The most important document that inspires me in my career is De Profundis, by Oscar Wilde.
Written to his friend, Lord Albert Douglas, while Wilde was in prison, this is an essay of over 50,000 words, written over the winter months of 1897. While it may not be a document that changed history, it was created while Wilde was jailed for public indecency. The indecency? Having a male lover in the year 1897.
Beyond the poignant essence of this massive letter, it resonates with me for the precise, clear writing under adverse conditions. You see, Wilde was not only in prison, but he was allowed only one sheet of blue onion-skin paper per day. At day's end he had to hand the day's page back to the prison guard in order to receive another sheet of paper for the next day's writing. And as you can see, he used every inch of the paper.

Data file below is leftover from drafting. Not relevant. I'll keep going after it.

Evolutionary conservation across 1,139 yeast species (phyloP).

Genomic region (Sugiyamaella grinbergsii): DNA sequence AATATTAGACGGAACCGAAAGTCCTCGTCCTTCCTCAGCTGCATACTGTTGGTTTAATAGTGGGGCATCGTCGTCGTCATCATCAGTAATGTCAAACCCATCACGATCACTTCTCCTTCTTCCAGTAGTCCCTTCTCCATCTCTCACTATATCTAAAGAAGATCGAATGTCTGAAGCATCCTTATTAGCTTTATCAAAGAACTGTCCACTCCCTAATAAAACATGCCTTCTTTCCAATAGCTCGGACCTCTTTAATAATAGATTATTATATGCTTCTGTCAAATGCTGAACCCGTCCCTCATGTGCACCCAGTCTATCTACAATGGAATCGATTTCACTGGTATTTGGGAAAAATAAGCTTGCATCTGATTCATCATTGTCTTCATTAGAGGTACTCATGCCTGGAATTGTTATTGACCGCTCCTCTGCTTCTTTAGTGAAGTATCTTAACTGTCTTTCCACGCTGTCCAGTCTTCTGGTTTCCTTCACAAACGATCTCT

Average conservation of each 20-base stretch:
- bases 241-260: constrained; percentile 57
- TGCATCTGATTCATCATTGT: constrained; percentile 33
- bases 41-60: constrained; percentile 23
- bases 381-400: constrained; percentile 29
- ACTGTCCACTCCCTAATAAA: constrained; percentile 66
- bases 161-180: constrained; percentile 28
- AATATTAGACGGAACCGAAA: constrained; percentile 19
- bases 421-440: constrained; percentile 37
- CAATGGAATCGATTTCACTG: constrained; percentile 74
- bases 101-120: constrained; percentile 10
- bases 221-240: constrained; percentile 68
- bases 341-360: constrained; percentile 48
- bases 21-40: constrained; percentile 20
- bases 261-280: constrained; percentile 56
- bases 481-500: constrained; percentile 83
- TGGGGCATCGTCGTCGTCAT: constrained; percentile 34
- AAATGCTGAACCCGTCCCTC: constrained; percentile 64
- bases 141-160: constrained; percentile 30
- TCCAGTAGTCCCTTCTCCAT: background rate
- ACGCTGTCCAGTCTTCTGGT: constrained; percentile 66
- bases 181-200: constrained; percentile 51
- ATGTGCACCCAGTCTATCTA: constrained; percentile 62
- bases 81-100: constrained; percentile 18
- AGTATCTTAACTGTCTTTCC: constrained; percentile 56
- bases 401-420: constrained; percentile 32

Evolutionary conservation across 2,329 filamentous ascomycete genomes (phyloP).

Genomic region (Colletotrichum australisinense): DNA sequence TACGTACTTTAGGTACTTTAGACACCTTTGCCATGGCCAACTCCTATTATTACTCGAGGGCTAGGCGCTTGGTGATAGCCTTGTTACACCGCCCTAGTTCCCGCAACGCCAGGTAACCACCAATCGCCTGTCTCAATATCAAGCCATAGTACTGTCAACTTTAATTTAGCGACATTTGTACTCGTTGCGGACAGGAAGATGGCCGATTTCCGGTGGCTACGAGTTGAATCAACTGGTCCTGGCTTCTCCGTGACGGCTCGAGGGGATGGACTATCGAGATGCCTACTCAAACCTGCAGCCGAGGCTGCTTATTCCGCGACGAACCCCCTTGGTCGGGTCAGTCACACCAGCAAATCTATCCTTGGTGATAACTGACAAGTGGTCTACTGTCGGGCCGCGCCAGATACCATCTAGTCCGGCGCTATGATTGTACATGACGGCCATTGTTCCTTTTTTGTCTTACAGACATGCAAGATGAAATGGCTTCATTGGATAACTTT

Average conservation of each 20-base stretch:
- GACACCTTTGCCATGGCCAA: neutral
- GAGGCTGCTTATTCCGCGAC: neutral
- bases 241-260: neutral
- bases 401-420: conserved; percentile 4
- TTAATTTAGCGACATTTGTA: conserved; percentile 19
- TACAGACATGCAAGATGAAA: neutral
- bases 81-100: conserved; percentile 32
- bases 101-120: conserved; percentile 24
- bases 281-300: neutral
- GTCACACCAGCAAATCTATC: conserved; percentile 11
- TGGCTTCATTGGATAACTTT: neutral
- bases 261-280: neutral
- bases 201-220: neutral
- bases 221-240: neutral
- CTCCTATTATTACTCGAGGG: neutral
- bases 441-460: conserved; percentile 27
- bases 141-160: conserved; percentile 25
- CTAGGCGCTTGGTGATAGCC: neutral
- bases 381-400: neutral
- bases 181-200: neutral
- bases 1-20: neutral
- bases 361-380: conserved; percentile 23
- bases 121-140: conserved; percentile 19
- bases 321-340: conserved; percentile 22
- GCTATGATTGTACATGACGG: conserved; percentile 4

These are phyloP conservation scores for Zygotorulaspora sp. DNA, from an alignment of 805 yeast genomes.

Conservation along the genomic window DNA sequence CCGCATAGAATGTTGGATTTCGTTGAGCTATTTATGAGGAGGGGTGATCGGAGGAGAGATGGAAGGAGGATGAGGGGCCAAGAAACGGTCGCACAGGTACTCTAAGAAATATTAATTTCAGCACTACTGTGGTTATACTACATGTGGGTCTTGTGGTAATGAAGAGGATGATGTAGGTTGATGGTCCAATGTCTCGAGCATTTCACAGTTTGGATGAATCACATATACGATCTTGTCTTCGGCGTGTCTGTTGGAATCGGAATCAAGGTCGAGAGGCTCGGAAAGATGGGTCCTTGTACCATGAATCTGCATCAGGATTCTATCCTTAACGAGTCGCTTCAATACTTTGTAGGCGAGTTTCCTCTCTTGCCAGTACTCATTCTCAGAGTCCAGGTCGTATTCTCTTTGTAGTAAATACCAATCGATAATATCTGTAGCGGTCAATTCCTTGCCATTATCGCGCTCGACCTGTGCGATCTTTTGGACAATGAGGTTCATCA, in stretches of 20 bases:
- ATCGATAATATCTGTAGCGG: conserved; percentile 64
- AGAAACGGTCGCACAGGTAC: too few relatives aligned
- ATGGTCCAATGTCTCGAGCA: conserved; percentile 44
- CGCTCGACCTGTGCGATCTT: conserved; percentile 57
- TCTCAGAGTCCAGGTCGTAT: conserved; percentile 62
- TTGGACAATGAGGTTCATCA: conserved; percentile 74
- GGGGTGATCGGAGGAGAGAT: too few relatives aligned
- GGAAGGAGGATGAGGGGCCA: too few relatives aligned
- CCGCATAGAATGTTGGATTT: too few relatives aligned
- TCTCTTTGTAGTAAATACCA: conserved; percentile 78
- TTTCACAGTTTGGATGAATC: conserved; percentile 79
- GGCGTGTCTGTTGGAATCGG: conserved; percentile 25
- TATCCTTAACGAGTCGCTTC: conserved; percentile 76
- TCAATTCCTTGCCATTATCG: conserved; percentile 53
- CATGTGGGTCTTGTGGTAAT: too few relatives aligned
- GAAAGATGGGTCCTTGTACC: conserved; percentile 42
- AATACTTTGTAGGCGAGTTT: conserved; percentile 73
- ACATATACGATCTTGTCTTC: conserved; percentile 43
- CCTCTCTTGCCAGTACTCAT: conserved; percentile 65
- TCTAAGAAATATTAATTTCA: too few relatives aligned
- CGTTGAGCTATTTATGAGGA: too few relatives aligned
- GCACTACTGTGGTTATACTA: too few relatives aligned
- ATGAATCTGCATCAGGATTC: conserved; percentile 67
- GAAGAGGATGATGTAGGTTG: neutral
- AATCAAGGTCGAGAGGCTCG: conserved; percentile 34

I had the pleasure of viewing this document on display at The British Library in London. It was a marvelous, moving experience for me to see it firsthand. Imagine the mental clarity needed to write under such circumstances, and receive inspiration from the conviction and focus of this writer.
As it exists now, available at Project Gutenberg.org and on Wikipedia, the enormous letter remains as it was written, and was apparently never revised when Wilde was allowed to take it with him upon release from prison.